The gunplay is interesting in this port of Doom. A few are altered to be a little different. One of the big examples is the shotgun. Any game where this gun is used, the range is bad when firing from far away. It’s pellets may not even get to what you’re shooting at. Here, it functions more like a rifle, making it easy to kill Imps with one shot. Some of the other weapons are modified to be a bit more powerful. All of them are here in the game, and are mostly easy to use. The rocket launcher is possibly my only complaint because of the damage it deals. That’s the case with any port, but it requires more distance away from an enemy.
Speaking of which, almost all the enemies are here. That includes the end bosses for each episode. The spectre demon was the only one not brought over. They all function the same in their attack methods. Due to the limited animation, they can’t fight each other. One aspect, however, that stands out is certain enemies of the same type killing each other. What I mean is something like a Cacodemon killing another Cacodemon, making it so it’s not just hitscan enemies killing other enemies and vice versa with projectile ones.
Difficulties are left unaltered, though ammo pickups on the easiest one are like the other difficulties. Every difficulty is here, including Nightmare. And depending on the difficulty you select, enemies can range from only a handful to over 100, all in the same spots as the PC original. A weird thing is you can only access Shores of Hell and Inferno on the harder difficulties. Why they did that, I don’t know. Again, it might be a limited memory issue. I’ve never had a huge issue with this, but it will be disappointing to some. Luckily, dying only means respawning to the start of a level with everything kept instead of leaving you with only a pistol.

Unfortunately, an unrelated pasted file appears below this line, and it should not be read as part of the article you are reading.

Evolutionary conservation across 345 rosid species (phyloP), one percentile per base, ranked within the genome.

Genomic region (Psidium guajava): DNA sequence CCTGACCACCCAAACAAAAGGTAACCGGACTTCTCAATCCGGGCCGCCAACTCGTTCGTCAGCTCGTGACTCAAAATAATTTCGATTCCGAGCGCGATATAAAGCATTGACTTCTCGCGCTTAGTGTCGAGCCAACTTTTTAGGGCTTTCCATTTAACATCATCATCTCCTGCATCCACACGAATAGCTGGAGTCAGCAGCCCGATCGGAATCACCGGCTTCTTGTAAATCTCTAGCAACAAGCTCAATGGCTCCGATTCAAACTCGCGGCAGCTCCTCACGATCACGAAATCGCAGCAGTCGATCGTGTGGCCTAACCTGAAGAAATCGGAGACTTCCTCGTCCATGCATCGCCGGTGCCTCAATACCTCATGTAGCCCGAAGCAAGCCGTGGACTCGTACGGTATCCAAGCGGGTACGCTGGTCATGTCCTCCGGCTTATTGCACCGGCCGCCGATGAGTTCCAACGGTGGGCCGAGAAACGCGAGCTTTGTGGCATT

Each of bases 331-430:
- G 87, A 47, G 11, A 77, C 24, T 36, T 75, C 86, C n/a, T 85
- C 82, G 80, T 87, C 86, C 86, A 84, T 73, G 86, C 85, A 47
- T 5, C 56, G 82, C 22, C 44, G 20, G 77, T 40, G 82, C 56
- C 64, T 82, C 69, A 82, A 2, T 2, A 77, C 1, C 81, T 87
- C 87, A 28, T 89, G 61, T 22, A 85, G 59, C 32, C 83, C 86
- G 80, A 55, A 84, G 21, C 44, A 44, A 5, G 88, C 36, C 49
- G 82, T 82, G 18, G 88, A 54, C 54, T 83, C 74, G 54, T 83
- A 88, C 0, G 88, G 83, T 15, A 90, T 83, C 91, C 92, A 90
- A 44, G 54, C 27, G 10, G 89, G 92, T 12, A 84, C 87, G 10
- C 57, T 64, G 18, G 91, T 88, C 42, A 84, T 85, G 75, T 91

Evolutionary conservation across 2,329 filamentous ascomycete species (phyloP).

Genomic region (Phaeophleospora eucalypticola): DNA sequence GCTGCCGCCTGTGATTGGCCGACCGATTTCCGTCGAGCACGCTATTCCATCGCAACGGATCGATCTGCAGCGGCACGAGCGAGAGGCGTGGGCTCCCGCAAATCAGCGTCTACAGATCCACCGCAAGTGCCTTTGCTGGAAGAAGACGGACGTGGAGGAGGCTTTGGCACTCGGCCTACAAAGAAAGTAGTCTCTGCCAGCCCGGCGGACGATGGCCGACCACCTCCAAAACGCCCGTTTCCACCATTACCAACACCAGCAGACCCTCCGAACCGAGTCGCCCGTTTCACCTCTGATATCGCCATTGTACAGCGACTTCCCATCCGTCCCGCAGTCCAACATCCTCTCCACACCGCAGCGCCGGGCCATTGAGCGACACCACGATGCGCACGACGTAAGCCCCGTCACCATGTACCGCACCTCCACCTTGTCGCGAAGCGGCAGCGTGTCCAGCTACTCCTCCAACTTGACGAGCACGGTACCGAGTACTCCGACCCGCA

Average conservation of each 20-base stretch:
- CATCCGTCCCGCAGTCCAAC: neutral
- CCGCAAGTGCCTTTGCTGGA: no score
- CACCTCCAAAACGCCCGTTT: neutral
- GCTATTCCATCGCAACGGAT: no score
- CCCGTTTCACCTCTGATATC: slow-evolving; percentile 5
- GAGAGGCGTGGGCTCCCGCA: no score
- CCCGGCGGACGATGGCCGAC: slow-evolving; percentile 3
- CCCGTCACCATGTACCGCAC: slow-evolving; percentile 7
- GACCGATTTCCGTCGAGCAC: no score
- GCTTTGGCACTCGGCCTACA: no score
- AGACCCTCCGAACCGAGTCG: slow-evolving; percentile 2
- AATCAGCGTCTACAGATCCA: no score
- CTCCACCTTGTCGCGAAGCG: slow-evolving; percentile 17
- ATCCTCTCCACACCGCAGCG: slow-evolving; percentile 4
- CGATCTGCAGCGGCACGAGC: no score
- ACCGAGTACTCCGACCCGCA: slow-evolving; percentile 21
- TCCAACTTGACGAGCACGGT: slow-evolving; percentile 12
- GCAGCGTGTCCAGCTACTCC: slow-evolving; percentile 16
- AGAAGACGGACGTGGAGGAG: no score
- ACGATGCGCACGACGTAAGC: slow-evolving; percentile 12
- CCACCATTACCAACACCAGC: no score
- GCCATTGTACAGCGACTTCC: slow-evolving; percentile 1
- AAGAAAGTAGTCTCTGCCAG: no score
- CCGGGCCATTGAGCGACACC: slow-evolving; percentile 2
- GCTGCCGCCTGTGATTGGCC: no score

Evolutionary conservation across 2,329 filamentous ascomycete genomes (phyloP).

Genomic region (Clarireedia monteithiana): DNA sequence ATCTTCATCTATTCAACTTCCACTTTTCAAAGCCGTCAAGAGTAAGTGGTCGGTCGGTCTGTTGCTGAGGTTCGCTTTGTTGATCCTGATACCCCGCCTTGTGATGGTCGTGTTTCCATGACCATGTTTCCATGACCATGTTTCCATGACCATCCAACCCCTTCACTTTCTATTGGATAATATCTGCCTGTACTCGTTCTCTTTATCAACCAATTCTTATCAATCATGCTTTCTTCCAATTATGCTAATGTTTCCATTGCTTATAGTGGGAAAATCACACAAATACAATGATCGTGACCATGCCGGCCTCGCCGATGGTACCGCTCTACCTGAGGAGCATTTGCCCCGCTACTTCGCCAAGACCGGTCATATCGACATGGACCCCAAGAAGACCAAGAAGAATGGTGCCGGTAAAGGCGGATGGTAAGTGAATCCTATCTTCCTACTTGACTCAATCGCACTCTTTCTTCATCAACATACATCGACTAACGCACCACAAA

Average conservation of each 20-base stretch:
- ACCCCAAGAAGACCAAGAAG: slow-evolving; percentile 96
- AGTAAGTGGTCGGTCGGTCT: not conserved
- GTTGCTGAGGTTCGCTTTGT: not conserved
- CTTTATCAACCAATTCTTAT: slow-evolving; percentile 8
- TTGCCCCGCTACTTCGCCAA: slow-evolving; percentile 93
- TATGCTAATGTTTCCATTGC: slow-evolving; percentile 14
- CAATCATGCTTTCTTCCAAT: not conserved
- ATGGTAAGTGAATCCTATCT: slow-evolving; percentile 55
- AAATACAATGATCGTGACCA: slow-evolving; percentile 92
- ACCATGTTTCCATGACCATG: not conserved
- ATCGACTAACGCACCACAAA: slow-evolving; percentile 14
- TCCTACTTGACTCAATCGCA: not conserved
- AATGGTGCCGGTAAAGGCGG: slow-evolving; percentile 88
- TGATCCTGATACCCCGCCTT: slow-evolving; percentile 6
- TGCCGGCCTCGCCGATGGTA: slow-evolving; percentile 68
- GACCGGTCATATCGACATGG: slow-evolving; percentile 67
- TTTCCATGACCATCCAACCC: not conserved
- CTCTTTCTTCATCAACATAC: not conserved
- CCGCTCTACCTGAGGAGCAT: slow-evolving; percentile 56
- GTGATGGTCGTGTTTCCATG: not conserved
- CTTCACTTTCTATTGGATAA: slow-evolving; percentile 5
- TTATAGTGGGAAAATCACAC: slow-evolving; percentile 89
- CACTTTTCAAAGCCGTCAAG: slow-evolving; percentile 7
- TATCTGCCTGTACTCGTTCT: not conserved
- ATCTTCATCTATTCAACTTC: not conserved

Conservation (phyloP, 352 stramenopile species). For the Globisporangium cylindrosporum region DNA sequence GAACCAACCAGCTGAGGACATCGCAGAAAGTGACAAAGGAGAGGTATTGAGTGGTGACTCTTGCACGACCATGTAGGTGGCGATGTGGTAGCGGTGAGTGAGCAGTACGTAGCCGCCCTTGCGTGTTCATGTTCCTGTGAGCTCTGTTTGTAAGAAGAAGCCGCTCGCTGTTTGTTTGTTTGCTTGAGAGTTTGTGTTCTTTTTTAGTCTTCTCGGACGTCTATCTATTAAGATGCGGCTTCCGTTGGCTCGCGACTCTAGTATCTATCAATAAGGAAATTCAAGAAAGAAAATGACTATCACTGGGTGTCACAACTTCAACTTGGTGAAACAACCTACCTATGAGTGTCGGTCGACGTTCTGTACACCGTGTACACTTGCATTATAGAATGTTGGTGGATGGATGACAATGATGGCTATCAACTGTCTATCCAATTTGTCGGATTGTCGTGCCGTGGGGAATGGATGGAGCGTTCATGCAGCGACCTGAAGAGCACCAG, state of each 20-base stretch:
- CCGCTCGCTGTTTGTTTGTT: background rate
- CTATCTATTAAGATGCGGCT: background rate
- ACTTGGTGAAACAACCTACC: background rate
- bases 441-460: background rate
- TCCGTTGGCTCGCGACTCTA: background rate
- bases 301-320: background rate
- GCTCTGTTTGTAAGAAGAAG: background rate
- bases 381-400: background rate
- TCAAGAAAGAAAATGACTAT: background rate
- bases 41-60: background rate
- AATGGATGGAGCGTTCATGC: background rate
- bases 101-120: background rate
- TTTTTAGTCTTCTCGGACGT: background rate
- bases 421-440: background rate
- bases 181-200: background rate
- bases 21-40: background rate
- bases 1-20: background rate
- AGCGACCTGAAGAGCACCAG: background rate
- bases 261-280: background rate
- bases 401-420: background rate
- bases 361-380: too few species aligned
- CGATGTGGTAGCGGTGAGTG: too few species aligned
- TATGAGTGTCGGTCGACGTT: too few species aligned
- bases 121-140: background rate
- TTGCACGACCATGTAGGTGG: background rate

All the power ups and items are here. They function mostly the same. The partial invisibility is a little different and works in a unique manner compared to the others. Overall the level design is very accurate as mentioned. You can still find the same traps and ambushes along with the secrets and special items. No stone was left unturned and as I said, it’s a great feat for the Super Nintendo. Difficulty wise, it’s a little harder, but nothing that will frustrate you.
Believe it or not, this was an XBAND game. It had multiplayer, as did most of the other ports. From what I understand, you had to use XBAND, which was an online service modem you plugged into either an SNES or Genesis. This was one of the very few games supported that wasn’t a sports game or fighting game. Deathmatch was the only thing it had, possibly due to restrictions in memory. Obviously, this couldn’t have done cooperative as well due to system limitations.
There aren’t too many complaints I have about Doom. Like I said, the graphics are blurry, but there’s not much they could have done. The same can be said for playing the other episodes on the harder difficulties. A lack of battery backup or even a password is very disappointing. Gameplay can be a little sluggish at times, but once you understand how it works, it shouldn’t be too hard to know when to shoot and when to move. Last is the armor not being as useful when you enter a new level. You take equal health and armor damage, so what’s the point in having armor at times?
Either way, you will get some hours out of Doom. As an SNES game, it’s not a bad one. I’d say it’s good on its own merits. As a Doom game, it’s a middle of the road game. It’s on par with the 32x port. Not as bad as the 3DO or Saturn versions, but it won’t make you give up playing the PlayStation or Jaguar ports. Bump it up or down a star or two from those versions.
Three out of five stars.